Indonesia continues to be a country both blessed and challenged by its diversity. While it is the largest Muslim country in the world, its predominant brand of Islam (Islam Nusantara) is fairly tolerant and gives other minorities some freedoms. Indonesia is one of the most decentralized countries in the world, including in regards to religion. Islamic by-laws are used in certain regions and territories, and the province of Aceh is even ruled by Sharia law, though it is still under Indonesia’s constitution, which guarantees freedom of religion. President Joko Widodo, who was surprisingly elected in May 2014, has shown signs of favoring human rights and listening to minorities. Despite this, his track record has disappointed national and international observers. Religious minorities continue to suffer from radical Islamic groups and Christians face problems in registering church buildings, sometimes even suffering violent attacks.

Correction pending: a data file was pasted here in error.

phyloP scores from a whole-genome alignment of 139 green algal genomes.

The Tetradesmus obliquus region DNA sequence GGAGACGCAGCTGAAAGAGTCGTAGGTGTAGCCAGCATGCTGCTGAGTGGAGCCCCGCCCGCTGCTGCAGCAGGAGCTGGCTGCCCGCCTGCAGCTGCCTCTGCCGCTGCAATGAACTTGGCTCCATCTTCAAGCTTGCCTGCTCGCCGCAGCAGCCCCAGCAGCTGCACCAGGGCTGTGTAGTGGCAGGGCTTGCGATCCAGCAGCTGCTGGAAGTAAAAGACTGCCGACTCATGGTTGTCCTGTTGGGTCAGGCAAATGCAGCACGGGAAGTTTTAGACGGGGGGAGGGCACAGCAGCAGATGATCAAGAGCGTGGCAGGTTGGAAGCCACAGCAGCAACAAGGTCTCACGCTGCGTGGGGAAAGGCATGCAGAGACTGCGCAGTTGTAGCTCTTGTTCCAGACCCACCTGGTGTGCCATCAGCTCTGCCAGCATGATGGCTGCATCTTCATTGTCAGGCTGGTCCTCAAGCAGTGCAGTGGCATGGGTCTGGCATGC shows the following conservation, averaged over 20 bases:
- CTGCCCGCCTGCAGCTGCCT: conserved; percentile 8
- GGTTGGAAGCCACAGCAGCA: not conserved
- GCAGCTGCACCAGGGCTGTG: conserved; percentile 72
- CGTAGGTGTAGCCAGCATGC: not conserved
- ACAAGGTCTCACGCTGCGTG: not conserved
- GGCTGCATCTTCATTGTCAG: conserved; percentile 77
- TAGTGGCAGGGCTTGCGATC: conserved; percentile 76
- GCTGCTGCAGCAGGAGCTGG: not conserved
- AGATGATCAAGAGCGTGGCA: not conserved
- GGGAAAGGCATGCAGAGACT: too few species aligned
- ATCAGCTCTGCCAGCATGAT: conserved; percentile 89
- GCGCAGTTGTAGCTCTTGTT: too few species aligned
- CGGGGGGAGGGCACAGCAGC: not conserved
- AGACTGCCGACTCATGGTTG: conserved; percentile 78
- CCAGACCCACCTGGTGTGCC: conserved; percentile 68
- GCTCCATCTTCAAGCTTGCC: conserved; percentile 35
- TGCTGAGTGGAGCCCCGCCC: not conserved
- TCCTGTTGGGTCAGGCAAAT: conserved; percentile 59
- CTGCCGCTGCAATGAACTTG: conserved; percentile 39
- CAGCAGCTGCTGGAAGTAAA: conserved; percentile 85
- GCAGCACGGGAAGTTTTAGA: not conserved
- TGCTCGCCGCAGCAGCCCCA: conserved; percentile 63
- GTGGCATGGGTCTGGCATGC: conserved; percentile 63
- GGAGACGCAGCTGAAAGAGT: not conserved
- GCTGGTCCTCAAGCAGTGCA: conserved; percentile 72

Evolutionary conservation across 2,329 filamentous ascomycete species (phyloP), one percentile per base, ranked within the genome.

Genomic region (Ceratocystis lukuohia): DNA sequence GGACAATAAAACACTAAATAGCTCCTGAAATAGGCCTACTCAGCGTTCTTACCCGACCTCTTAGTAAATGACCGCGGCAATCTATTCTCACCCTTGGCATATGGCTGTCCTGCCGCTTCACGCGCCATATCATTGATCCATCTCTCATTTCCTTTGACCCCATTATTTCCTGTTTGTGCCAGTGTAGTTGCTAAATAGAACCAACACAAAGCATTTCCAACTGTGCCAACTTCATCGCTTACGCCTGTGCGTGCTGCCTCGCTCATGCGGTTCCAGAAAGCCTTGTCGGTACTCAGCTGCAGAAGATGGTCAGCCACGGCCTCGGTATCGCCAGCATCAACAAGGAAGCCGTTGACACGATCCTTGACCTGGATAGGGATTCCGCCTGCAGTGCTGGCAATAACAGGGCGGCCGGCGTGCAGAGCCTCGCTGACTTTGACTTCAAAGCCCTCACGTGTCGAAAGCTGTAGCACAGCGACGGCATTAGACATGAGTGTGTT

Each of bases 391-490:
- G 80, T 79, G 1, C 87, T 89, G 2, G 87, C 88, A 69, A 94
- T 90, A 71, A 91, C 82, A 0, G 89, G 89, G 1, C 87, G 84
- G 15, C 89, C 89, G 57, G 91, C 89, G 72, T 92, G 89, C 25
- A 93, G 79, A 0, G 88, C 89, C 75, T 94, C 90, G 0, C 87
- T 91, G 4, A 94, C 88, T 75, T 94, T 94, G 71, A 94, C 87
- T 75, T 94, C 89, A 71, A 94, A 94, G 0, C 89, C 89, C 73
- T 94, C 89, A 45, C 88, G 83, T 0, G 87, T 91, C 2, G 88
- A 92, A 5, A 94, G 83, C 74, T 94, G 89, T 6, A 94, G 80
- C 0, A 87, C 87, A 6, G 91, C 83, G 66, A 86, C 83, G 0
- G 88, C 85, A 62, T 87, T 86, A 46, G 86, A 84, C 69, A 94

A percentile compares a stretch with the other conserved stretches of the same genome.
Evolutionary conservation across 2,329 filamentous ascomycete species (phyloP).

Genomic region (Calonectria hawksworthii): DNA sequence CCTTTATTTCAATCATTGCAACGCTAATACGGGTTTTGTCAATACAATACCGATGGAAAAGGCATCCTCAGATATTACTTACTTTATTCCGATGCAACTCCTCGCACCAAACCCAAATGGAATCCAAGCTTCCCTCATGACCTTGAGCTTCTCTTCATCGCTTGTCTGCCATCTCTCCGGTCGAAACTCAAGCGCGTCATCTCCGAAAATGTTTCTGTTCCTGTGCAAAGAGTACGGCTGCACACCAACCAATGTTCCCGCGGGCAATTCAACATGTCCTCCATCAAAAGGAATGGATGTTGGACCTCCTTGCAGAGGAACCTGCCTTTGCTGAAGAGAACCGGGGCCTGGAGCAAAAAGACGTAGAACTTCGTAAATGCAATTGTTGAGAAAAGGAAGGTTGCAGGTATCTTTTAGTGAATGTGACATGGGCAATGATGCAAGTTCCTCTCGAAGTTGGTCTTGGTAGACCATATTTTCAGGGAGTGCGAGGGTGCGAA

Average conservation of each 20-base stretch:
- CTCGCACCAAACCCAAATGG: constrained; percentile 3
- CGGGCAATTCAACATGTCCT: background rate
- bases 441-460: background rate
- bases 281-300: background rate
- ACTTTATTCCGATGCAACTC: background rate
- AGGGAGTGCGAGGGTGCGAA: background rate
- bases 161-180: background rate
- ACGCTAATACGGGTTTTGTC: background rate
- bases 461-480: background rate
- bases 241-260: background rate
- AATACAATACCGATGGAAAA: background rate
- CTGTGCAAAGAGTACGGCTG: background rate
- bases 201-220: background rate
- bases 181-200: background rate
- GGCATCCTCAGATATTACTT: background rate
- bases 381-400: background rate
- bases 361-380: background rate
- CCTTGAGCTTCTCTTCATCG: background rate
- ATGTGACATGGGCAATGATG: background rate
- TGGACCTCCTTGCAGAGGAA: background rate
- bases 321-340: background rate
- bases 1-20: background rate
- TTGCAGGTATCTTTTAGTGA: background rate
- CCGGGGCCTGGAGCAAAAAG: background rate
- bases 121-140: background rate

Islamic radical groups overstep their legal authority, interrupting a church inauguration in a building that was approved by authorities in December for religious gatherings.
Just as Jesus handpicked lowly fishermen and transformed them into preachers of the gospel, He is still in the business of making the ordinary extraordinary.
With the alarming rise of Islamic extremism, it is critical for Christians and other minorities that Nadlatul Ulama (NU), Indonesia's largest Islamic organization, remains true to its commitment to tackle terrorism.